Acute melatonin suppression by ALAN is influenced by light exposure during the day, inter-individual sensitivity, chronotype, age, and photic history [108-110]. Individual differences in the response of light may be related to individual differences in prior light exposure and/or genetic differences [111]. There is a large inter-individual variation in response to light intensity with highly sensitive individuals even responding to 30 lux exposure [112].
Chronotype has an independent effect to melatonin rhythms affected by rotating-shift work [113]. Associations between chronotype and obesity showed mixed results [114]. Of the 5 articles exploring this link, 3 found a positive association between evening chronotype shift workers and obesity, while 2 studies did not support this relationship. A recent review only addressed a limited number of studies into chronotype and nutrition, and further research is needed [115].
The sensitivity of adolescents to ALAN may lead to sleep misalignment with poor sleep quality, and this should be considered a matter of public health [116]. Melatonin levels under standard room lighting conditions (120–140 lx) was suppressed to a higher degree in children than in adults (51% vs. 26% inhibition, respectively [117]. Increased sensitivity to evening light was found among pre/mid puberty adolescents compared to their late/postpubertal counterparts [118]. Circadian rhythms undergo a gradual loss of amplitude with ageing, and older people generally suffer from less sleep and poorer sleep efficiency [119,120]. However, young adults appeared more vulnerable to chronic sleep deficiency than older adults [121]. This result suggest that exposure to ALAN for young adults should be a cause of concern.
Men show a strong response to blue light in the late evening, even at very low light levels, compared to women [122]. However, female health is known to be susceptible to the impact of desynchronizing work schedules [123] and nighttime impairment in cognitive performance is greater in women than in men [124]. Sex differences in SCN electrical activity suggests that female might be able to phase shift more readily than males, thus resetting to environmental cues [125]. Disruption of circadian rhythms and increase of oxidative stress were more commonly found in female volunteers than in males in the study of bright exposure before bedtime [80].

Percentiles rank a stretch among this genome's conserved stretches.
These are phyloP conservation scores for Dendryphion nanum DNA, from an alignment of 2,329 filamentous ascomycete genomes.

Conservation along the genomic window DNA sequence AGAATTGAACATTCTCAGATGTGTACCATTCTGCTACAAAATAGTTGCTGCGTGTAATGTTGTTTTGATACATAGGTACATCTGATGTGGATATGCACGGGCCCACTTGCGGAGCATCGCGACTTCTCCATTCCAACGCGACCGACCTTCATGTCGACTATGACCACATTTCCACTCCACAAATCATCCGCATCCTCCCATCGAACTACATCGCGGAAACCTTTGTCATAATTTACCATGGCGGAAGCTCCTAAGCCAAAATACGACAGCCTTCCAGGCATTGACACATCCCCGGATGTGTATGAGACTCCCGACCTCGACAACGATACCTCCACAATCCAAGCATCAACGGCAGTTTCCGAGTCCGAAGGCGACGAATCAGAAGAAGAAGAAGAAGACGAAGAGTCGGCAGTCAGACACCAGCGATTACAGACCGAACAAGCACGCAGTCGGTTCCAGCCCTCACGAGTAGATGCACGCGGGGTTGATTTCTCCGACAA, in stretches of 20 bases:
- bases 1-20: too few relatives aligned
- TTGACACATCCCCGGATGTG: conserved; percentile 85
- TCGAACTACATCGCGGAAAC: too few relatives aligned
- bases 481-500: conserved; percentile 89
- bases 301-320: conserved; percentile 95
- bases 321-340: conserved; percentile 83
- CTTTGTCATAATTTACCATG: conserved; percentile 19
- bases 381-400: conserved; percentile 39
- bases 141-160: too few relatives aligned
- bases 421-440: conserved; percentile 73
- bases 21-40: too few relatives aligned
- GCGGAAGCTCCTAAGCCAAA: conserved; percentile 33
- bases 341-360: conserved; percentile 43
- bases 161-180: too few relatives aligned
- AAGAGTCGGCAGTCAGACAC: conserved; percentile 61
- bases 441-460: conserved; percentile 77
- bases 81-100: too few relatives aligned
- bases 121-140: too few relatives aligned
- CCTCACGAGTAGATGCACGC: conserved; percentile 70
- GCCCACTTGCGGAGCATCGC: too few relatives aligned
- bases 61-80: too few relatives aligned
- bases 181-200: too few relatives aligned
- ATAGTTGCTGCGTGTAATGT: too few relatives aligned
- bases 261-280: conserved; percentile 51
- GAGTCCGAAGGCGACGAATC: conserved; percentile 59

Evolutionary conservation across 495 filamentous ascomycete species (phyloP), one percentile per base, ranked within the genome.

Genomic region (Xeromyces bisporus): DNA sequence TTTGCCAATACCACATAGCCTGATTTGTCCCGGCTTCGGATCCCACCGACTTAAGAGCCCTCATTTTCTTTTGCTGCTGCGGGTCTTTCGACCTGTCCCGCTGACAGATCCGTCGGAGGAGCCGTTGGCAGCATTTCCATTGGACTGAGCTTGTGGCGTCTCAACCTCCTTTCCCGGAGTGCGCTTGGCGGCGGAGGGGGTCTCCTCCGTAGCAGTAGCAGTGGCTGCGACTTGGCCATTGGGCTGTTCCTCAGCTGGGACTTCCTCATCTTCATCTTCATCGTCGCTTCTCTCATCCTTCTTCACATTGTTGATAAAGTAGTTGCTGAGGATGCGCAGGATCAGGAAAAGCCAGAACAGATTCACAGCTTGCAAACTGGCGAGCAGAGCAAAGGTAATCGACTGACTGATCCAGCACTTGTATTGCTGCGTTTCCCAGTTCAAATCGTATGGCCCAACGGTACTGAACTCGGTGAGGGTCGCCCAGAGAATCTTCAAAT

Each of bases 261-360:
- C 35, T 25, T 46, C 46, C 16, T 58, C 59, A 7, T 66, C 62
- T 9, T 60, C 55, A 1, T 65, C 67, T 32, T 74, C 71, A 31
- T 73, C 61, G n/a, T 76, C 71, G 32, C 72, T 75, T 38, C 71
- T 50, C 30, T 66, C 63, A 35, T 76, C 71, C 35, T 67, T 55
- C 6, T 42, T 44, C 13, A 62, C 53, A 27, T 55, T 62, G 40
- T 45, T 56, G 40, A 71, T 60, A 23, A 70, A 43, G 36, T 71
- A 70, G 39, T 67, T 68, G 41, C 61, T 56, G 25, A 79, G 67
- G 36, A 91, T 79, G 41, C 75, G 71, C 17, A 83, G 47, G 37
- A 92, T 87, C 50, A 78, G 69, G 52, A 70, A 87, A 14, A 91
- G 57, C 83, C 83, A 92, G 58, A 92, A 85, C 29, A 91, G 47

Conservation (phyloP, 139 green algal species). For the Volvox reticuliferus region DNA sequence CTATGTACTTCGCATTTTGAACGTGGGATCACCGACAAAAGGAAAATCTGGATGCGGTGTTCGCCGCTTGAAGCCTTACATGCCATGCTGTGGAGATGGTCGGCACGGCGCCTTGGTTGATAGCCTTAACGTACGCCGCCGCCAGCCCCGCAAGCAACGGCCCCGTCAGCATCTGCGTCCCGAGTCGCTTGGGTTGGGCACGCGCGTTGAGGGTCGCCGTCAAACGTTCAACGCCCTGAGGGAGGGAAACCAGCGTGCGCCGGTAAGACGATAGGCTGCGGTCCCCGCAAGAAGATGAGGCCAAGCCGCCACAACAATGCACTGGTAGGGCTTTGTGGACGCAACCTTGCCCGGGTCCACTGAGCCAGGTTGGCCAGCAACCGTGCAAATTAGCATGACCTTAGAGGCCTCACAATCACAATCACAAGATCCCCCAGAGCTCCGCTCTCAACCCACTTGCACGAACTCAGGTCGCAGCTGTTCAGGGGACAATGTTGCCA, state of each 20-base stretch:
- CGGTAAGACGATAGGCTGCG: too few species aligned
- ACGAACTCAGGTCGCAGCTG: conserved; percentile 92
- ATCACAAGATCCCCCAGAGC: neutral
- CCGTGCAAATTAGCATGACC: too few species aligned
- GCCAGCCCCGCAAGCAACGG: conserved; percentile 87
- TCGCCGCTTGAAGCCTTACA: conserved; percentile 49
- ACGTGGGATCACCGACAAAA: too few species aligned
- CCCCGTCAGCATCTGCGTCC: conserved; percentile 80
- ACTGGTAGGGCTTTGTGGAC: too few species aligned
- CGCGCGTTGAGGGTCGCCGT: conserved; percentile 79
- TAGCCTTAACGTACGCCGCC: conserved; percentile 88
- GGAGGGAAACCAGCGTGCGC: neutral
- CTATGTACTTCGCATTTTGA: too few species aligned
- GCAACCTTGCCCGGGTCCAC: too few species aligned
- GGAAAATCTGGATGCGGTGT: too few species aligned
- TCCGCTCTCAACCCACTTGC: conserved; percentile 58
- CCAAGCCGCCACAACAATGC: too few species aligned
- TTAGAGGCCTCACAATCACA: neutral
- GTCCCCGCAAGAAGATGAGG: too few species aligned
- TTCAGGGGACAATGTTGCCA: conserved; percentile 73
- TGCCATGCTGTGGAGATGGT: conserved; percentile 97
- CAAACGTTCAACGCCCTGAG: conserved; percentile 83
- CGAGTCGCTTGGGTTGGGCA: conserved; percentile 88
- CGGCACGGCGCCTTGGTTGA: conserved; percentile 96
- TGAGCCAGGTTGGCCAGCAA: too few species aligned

Selecting or classifying susceptible populations is very important for identifying health risks from any hazard, because the susceptible population may have a different risk to the same exposure compared to the general population. Age and sex are very important modifying variables in relation to ALAN exposure, and are easy to measure by questionnaire. Chronotype can also can be determined by questionnaire, however the high sensitivity to evening light exposure would require further studies for proper evaluation.

CONCLUSION

To improve the assessment of ALAN exposure as a circadian disruptor, it is necessary to use wearable monitoring devices that measure light intensity in conjunction with the time of day and eating and sleeping behavior. The development of a questionnaire to assess light exposure, including social life and activities during the day and night, is also required [19]. For the evaluation of the health risks caused by ALAN exposure in a large group of subjects, it is necessary to develop surrogate markers to represent ALAN exposure and related behaviors, including shift work, room lighting, outdoor lighting, and the use of electronic devices during the day and night. To develop parameters of risk assessment based on exposure scenario methodology, we need to perform more experimental studies, including animal and human intervention studies as well as small cohort studies, for detailed monitoring of ALAN exposure from various lighting sources, including the use of personal electronic devices.

Acknowledgments

This research was supported by Korea Environment Industry & Technology Institute (KEITI) through Environmental Health Action Program, funded by Korea Ministry of Environment (MOE) (No. 2016001360007, No.2017001360006).

NOTES

Conflicts of Interest

The authors have no potential conflicts of interest to disclose.

Author Contributions

Eunil Lee: participated in the conceptualization and design of the study and paper collection, and drafted the paper. Mari Kim: participated in design of the study, review and editing drafts of the paper with writing some of the paper.